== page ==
Overlook Mountain

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Overlook Mountain
View of the south face of Overlook Mountain in Woodstock, NY with a white house in the foreground
Overlook Mountain's south face, April 2010. Fire tower is visible on Overlook's peak, on the right.
Highest point
Elevation3,136 ft (956 m) [1]
Prominence620 ft (190 m) [2]
Coordinates42°05′06″N 74°05′36″W / 42.0850905°N 74.0931954°W / 42.0850905; -74.0931954Coordinates: 42°05′06″N 74°05′36″W / 42.0850905°N 74.0931954°W / 42.0850905; -74.0931954[1]
Overlook Mountain is located in New York
Overlook Mountain
Overlook Mountain
Parent rangeCatskill Mountains
First ascentPeter delaBigarre and companion; July 26, 1793

Overlook Mountain is the southernmost peak of the Catskill Escarpment in the central Catskill Mountains near Woodstock, New York. The centerpiece of the 590-acre (240 ha) Overlook Mountain Wild Forest area of Catskill Park, the mountain is the site of one of the remaining five Catskill Mountain fire towers and the Overlook Mountain House, a hotel which was built at a higher elevation than any other in the range.[3]

Natural history[edit]

Overlook Mountain is the southernmost peak of the Catskill Escarpment, which was formed of limestone bedrock by a period of glaciation.[4] It is one of the timber rattlesnake habitats in the Catskills. The summit is covered with red oak, red spruce, and balsam fir trees.

Cultural history[edit]

Overlook Mountain was the site of one of the "mountain houses" which were constructed in the Catskills during the 1800s. In 1902 its southern slopes became home to the Byrdcliffe Colony, a utopian settlement with an arts focus.

Fire tower[edit]

View of Ashokan Reservoir from the Overlook Mountain Fire Tower
View From Overlook Mountain Fire Tower
View From Overlook Mountain Fire Tower

The Overlook fire tower was originally constructed in 1927 on Gallis Hill, west of Kingston, New York, and was moved to its present location in 1950.[3] The 60-foot (18.3 m) tower was used by fire stewards to more easily locate wildfires. The tower, along with the others in the Catskills, were closed for safety reasons in 1988. Overlook's tower was the first to reopen after renovations were completed, on June 5, 1999.[3]

Mountain House[edit]

The first hotel built on the mountain was designed and built by 1833 as interest in tourism in the area increased. The structure was built with the intention to expand it, but was unable to compete effectively with the Catskill Mountain House.[5] The Overlook Mountain House, owned by Robert Livingston Pell and designed by Lewis B. Wagonen, opened in 1871. At 2,920 feet (890 m), it was at a higher elevation than the nearby Catskill Mountain House or other hotels in the area.[3] The hotel had capacity for 300 guests, and was destroyed by fire in 1875. The hotel was rebuilt by the Kiersted Brothers in 1875, and faced increasing competition from the Grand Hotel, Hotel Kaaterskill, and Laurel House. In 1921 was the site of a secret organizational meeting of what was to become the Communist Labor Party of America. The hotel again burned down in 1923, and architect Frank P. Amato was hired by owner Morris Newgold to redesign and rebuild it. This design was never completely built, as the hotel's elevation and lack of rail transportation made it difficult for customers to reach the site, compounding owner Newgold's financial difficulties. The State of New York acquired much of the land, and the hotel was boarded up in 1940. Further fire damage in the mid-1960s brought down a roof-top tower which had remained standing until that point. The ruins of the hotel are accessible from the main trail.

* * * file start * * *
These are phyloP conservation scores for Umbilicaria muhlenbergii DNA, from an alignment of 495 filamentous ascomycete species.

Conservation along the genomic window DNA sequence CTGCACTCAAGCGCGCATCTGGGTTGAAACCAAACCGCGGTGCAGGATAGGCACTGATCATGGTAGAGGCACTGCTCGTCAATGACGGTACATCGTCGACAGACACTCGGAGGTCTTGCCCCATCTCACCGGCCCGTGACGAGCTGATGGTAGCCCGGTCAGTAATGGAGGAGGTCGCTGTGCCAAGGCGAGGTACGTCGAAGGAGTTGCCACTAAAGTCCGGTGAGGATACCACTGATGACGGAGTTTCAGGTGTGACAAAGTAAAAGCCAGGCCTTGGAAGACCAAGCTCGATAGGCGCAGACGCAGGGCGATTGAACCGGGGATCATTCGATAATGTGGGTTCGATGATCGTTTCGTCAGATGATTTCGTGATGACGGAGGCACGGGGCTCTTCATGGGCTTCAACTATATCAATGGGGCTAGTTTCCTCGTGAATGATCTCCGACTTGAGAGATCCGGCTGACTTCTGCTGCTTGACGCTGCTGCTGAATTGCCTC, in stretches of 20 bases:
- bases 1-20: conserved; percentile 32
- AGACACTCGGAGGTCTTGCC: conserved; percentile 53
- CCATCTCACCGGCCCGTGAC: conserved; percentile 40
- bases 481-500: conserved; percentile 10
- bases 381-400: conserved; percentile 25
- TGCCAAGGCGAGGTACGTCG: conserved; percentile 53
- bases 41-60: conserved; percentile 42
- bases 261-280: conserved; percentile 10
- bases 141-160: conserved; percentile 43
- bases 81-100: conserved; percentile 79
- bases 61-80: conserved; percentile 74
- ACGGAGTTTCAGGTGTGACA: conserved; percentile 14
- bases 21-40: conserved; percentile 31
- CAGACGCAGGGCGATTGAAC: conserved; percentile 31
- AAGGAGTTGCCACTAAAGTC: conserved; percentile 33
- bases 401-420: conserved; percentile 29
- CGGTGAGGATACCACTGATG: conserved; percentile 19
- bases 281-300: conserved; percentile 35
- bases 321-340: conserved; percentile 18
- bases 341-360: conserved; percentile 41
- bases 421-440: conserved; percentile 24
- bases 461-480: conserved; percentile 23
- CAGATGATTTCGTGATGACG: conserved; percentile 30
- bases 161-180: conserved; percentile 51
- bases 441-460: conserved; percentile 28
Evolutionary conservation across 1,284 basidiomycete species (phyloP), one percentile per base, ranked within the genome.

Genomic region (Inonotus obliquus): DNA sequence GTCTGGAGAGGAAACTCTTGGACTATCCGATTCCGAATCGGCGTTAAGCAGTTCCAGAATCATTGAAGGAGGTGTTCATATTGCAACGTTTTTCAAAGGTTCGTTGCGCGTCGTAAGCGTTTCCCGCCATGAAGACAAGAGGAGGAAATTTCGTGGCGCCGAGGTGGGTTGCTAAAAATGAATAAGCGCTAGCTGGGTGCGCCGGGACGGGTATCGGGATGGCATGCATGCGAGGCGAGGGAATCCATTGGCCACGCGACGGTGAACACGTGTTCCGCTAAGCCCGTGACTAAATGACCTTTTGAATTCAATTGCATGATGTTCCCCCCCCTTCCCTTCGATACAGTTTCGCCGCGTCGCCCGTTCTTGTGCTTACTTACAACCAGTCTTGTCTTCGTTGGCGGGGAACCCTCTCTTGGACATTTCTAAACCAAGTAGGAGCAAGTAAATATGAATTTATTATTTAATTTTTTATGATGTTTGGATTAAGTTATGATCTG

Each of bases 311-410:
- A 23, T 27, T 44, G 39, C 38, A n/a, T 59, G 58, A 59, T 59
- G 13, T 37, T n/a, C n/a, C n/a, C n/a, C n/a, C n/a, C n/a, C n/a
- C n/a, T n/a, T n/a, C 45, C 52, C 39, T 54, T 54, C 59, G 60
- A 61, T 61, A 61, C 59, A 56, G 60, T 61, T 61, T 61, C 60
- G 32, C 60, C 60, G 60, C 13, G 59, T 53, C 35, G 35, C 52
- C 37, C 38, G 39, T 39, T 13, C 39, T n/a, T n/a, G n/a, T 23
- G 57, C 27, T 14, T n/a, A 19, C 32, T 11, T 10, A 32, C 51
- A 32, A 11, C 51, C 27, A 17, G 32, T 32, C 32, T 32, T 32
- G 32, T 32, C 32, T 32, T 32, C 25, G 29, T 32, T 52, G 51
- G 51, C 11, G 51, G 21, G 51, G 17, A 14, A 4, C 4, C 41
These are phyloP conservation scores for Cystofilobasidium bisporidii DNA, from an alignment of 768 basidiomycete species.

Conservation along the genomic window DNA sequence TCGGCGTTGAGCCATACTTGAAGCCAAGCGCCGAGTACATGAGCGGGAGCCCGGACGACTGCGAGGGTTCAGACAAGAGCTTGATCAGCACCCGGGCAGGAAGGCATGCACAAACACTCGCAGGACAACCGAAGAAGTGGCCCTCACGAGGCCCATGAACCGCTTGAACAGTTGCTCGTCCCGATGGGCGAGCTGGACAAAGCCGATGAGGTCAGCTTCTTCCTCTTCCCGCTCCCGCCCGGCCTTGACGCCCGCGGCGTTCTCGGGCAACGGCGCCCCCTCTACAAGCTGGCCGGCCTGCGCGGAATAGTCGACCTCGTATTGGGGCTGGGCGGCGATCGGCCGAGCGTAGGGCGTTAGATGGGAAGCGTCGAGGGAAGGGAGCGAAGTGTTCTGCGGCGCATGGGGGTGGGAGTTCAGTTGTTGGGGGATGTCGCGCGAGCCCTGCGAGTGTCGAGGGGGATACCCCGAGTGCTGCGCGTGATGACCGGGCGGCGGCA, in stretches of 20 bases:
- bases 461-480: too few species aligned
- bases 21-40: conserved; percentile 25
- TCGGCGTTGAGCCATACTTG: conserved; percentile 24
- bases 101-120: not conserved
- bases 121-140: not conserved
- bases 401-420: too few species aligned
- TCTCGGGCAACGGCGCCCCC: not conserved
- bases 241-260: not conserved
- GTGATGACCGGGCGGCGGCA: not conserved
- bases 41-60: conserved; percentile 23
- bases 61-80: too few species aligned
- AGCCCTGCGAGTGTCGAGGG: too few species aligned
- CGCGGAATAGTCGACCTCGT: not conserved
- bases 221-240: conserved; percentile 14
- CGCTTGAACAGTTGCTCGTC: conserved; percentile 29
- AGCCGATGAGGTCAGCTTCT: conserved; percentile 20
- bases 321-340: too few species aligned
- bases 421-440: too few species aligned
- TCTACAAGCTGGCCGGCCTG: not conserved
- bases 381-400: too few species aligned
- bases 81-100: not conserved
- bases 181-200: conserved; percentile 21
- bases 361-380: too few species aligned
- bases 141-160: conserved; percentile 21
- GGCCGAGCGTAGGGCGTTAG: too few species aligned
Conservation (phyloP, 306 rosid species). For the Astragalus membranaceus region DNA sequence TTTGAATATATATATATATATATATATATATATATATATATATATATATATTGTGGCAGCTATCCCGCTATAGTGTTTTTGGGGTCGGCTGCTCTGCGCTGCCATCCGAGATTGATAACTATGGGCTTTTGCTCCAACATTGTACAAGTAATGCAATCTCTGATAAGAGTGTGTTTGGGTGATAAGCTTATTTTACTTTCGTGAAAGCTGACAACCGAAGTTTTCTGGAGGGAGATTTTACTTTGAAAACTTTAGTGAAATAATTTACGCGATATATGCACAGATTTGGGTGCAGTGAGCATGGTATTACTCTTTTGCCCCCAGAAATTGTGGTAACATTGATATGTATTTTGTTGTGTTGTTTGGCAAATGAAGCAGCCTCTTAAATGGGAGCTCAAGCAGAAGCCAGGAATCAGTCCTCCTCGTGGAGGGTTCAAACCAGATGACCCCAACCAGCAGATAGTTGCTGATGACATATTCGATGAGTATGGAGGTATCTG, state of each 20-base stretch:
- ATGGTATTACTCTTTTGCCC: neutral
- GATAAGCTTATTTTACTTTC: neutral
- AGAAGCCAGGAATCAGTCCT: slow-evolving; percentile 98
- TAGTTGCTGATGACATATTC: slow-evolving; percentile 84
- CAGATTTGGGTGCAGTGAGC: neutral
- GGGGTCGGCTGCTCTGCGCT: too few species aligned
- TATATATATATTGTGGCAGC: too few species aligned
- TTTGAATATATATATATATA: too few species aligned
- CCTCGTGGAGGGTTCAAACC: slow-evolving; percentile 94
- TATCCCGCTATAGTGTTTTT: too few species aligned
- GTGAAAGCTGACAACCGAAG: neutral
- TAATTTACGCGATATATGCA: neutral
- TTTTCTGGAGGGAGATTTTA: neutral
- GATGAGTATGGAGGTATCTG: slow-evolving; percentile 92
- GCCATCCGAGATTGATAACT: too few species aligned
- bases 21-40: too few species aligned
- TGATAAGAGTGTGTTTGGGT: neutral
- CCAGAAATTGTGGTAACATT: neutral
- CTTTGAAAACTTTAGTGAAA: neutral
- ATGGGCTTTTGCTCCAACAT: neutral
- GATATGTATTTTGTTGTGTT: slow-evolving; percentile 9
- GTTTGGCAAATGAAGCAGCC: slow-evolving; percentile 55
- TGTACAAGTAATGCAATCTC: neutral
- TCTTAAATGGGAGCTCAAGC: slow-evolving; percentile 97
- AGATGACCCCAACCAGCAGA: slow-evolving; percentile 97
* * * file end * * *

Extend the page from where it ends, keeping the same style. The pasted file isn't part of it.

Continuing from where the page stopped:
1. ^ a b "Overlook Mountain". Geographic Names Information System. United States Geological Survey. Retrieved 2019-06-29.
  2. ^ "Overlook Mountain, New York". Peakbagger.com. Retrieved 11 January 2010.
  3. ^ a b c d "Overlook Mountain Fire Tower". Retrieved 8 January 2010.
  4. ^ Kudish, Michael (2000). The Catskill Forest: A History. Fleischmanns, NY: Purple Mountain Press. p. 131. ISBN 1-930098-02-2. The Escarpment itself ... begins on the south at Overlook Mountain ... and extends northward and northwestward, terminating with Hubbard and Leonard Hills near Broome Center in Schoharie County.
  5. ^ Yasinsac, Rob (January 12, 2000). "Overlook Mountain House". HudsonValleyRuins.org. Retrieved 11 January 2010.